When managing for landscape resilience on an ecological farm, I believe that the concept of landscape mosaics can provide a guiding compass for our decision making. We can assume that a more diverse mosaic that is rich in edges or “ecotones” (where one biological community transitions into another) will come along with increased biodiversity and overall resilience. The concept reconnects us to traditional Indigenous land use practices, without attempting to force us “back in time:” lost ecosystems cannot be restored as new species have invaded and climate is shifting. But we can revitalize the fundamental character of biodiverse mosaic landscapes in ways that assist the shifting of ecoregions in our warming climate, regenerate biodiversity, and foster societal resilience.
Mosaic landscapes challenge Savory Institute’s EOV methodology. The EOV was originally developed for homogenous grassland landscapes with shifting biological community mosaics, so ranchers mainly focused their attention to these communities within their fields. In temperate regions with our forest ecology, ecological health needs to be examined from the perspective of the entire landscape. This extends beyond the pasture, which Savory’s EOV would be examining. Instead, an EOV that is adapted for mosaic landscapes would have to take into account landscape connectivity features such as hedgerows and windbreaks, streams and rivers, bushes and woodlands, and wetlands. It would look at the age and species composition of the hedgerow that surrounds a field. It would look at habitat provided by surrounding features – nesting opportunities, food sources and hiding spots during disruptive events.
Where are we going next? Most aspects of Savory’s EOV can be maintained for farm health monitoring around soil health, water cycle impacts, and mineral cycling. Then, well established methods could complement Savory’s original EOV to address ecological health from a landscape mosaic perspective: farm habitat health assessment, hedgerow health assessment, and pollinator habitat methods are either well-established in Ontario, or may be borrowed from similar jurisdictions (Ireland, the UK). Indicator species – maybe birds, amphibians or snakes? – can indicate the complexity of biological communities. And fortunately, we farmers don’t need a perfect methodology – we need one that helps us manage better and that is easy. Personally, I believe that monitoring the abundance of toads in a field, the age composition and diversity of trees and bushes in nearby hedgerows/windbreaks, access to water sources, and the availability of nesting & feeding grounds for a diversity of birds and insects will take us a long way towards an “EOV for mosaic landscapes”.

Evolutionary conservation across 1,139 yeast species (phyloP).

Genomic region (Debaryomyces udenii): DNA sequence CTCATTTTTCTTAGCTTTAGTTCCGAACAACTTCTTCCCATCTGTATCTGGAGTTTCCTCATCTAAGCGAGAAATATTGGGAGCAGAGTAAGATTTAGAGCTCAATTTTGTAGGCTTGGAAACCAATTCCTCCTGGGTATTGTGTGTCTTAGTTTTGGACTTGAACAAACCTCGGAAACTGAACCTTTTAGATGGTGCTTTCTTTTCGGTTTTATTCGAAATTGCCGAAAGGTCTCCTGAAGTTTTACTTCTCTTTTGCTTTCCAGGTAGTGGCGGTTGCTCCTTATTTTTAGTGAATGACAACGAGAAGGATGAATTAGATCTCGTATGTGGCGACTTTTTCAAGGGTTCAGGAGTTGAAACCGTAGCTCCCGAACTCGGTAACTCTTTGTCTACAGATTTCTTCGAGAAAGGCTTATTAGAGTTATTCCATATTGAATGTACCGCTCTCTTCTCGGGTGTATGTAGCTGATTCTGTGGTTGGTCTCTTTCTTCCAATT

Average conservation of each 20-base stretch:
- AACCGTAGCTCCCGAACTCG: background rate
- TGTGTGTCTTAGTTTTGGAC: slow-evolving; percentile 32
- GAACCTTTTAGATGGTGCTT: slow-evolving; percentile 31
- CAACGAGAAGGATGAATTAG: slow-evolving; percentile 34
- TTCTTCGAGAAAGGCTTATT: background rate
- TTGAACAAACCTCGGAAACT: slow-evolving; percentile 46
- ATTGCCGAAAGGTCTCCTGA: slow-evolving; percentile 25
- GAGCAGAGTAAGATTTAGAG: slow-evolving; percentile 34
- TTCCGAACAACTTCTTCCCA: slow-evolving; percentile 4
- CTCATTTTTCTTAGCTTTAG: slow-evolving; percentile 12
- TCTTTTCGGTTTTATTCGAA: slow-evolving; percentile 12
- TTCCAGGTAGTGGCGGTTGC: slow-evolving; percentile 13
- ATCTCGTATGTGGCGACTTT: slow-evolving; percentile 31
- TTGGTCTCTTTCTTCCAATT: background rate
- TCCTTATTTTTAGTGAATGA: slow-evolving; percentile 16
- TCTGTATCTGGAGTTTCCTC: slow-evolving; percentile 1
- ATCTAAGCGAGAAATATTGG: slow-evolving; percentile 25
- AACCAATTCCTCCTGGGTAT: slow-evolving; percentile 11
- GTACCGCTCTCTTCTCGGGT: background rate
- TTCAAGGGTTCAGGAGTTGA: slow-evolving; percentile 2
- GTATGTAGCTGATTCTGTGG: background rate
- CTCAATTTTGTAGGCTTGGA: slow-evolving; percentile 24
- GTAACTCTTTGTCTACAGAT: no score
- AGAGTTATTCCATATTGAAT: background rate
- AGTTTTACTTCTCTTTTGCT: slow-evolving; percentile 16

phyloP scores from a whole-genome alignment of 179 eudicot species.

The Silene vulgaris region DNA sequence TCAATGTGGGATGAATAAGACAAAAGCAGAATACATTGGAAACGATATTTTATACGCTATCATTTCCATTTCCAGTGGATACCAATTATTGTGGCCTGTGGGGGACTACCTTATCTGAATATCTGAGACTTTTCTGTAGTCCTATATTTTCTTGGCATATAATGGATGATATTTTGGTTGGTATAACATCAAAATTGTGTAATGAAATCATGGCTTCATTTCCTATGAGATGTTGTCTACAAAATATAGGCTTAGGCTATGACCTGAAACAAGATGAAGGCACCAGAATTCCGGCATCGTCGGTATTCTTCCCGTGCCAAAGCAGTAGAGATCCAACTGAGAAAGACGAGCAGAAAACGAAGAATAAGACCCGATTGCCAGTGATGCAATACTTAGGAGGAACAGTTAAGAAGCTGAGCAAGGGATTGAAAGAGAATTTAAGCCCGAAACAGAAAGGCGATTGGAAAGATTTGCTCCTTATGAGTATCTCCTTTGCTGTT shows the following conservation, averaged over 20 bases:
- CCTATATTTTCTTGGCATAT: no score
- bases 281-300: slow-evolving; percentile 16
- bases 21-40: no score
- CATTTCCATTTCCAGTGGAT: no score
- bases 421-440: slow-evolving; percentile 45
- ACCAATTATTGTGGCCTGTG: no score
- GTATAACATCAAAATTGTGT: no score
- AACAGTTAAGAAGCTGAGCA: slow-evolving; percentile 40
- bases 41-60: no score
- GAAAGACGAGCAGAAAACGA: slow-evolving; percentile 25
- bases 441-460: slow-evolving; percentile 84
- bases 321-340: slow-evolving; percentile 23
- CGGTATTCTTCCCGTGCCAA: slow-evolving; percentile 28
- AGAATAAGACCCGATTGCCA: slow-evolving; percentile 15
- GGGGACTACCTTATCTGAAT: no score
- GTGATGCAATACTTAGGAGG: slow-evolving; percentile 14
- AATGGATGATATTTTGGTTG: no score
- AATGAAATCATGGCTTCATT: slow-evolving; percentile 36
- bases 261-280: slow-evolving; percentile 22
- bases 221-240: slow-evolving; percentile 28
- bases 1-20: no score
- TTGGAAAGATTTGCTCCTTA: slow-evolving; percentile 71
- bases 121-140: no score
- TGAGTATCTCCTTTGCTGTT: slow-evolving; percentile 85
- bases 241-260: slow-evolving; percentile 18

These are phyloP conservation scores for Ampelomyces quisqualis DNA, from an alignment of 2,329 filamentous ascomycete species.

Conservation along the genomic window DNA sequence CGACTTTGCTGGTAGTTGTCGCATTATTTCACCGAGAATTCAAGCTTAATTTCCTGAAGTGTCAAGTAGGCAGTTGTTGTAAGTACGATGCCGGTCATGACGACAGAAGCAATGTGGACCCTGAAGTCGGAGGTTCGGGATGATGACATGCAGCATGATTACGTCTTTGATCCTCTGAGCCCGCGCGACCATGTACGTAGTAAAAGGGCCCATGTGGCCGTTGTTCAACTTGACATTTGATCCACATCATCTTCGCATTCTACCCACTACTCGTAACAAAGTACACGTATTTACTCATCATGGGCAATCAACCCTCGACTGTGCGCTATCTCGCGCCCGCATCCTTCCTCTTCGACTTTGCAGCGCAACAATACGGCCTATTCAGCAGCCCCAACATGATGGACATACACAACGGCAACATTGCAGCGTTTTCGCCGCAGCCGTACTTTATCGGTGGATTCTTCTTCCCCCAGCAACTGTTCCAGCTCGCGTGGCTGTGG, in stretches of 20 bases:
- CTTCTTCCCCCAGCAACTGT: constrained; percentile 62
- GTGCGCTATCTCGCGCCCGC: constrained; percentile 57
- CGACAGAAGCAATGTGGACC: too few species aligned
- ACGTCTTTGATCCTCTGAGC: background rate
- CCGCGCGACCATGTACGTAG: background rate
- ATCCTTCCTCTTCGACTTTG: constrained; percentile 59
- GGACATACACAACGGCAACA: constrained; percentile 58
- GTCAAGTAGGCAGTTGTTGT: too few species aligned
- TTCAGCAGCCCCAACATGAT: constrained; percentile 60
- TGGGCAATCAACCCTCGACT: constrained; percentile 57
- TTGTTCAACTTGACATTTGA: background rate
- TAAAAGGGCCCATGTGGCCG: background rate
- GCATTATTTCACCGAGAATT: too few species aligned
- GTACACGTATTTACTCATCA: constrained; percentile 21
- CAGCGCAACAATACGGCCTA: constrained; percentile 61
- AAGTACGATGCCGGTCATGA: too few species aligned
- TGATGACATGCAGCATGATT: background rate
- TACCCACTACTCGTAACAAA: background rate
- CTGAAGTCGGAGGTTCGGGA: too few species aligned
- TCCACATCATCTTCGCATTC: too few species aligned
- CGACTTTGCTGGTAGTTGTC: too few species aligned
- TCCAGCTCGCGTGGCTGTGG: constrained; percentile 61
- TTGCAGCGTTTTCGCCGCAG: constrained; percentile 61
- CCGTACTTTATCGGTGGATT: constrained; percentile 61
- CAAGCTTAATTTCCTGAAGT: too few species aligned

Savory’s original EOV is developed for mosaic plant communities within relatively homogenous grassland landscapes. Translating this method into Ontario’s context first requires that we explicitly define a desirable landscape that we want to manage for – I have argued for the concept of “mosaic landscape.” Secondly, we need to complement Savory’s EOV methodology with assessment methods that characterize the desirability of our landscape. This requires some research, as well as hands-on trial and error.
I believe that ecological outcome verification is amongst the most powerful methods to promote regenerative agriculture. We urgently need this method to stay true to our regenerative values, as our niche sector is facing all sorts of co-options: Ministries prefer promoting specific management practices or technologies; corporations water down “regeneration”, and even we ourselves cannot legitimately claim to be “regenerative” without proving regenerative outcomes. A location-adapted EOV could level the ground.
As part of the farmer community, I hope that we can come together and work on this adapted EOV for mosaic landscapes. I believe that EFAO is well positioned to support such effort – as networking organization, on-farm research platform, and through education.